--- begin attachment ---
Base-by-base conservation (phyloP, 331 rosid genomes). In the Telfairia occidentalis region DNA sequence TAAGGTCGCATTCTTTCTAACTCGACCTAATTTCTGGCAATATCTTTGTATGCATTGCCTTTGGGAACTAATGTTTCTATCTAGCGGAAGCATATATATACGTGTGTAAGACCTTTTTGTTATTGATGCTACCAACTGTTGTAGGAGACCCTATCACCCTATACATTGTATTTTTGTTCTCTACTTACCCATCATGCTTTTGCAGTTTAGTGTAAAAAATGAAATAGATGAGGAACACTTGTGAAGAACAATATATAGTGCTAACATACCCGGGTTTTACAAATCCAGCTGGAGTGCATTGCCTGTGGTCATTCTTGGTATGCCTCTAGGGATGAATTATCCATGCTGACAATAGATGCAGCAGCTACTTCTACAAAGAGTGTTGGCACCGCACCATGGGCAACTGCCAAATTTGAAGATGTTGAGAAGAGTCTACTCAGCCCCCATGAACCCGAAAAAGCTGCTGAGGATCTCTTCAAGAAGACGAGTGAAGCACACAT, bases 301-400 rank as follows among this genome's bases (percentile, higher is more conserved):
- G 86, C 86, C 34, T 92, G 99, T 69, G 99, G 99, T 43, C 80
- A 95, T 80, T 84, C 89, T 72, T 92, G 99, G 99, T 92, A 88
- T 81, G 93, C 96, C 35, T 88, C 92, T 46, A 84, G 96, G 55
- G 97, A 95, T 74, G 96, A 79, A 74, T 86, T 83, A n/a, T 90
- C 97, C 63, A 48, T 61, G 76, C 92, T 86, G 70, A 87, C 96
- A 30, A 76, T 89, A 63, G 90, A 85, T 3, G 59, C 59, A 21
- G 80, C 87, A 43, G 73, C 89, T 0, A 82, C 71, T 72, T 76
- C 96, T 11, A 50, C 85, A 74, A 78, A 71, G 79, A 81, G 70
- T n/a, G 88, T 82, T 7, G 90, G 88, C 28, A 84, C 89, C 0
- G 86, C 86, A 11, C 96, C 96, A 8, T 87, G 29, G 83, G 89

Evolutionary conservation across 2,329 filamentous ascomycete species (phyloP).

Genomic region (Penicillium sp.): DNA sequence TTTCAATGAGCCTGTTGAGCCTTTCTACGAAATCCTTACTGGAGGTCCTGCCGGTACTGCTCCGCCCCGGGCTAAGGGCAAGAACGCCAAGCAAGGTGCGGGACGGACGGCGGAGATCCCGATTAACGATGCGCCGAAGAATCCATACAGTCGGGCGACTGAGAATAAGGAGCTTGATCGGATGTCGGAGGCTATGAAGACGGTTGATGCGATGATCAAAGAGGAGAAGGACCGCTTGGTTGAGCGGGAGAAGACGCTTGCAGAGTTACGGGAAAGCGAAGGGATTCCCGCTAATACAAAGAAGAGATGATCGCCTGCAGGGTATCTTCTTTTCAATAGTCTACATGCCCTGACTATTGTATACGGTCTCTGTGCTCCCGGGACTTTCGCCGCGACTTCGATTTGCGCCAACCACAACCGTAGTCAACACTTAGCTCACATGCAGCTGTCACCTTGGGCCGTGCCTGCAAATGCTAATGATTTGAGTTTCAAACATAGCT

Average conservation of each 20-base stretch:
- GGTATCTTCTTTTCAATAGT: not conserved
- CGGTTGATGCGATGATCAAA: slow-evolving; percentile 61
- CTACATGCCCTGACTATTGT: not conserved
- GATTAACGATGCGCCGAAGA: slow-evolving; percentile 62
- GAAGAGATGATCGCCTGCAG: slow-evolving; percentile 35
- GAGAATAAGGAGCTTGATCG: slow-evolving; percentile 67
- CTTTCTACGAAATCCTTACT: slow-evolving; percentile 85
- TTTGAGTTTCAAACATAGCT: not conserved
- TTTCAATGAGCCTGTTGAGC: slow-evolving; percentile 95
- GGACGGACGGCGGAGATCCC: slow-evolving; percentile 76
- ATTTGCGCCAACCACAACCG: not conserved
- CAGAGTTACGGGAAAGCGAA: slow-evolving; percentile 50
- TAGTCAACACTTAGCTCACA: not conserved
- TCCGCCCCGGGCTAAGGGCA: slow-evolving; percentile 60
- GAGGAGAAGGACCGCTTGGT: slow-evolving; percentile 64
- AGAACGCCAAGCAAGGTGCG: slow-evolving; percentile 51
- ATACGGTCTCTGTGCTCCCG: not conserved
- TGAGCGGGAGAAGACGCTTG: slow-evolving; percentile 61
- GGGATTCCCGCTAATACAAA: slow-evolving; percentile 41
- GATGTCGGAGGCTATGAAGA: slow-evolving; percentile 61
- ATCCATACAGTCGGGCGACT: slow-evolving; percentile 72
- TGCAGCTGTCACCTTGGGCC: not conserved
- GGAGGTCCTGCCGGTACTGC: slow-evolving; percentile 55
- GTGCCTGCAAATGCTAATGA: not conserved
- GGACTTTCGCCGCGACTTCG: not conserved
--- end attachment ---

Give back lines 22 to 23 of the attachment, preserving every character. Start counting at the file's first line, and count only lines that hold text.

- TTTGAGTTTCAAACATAGCT: not conserved
- TTTCAATGAGCCTGTTGAGC: slow-evolving; percentile 95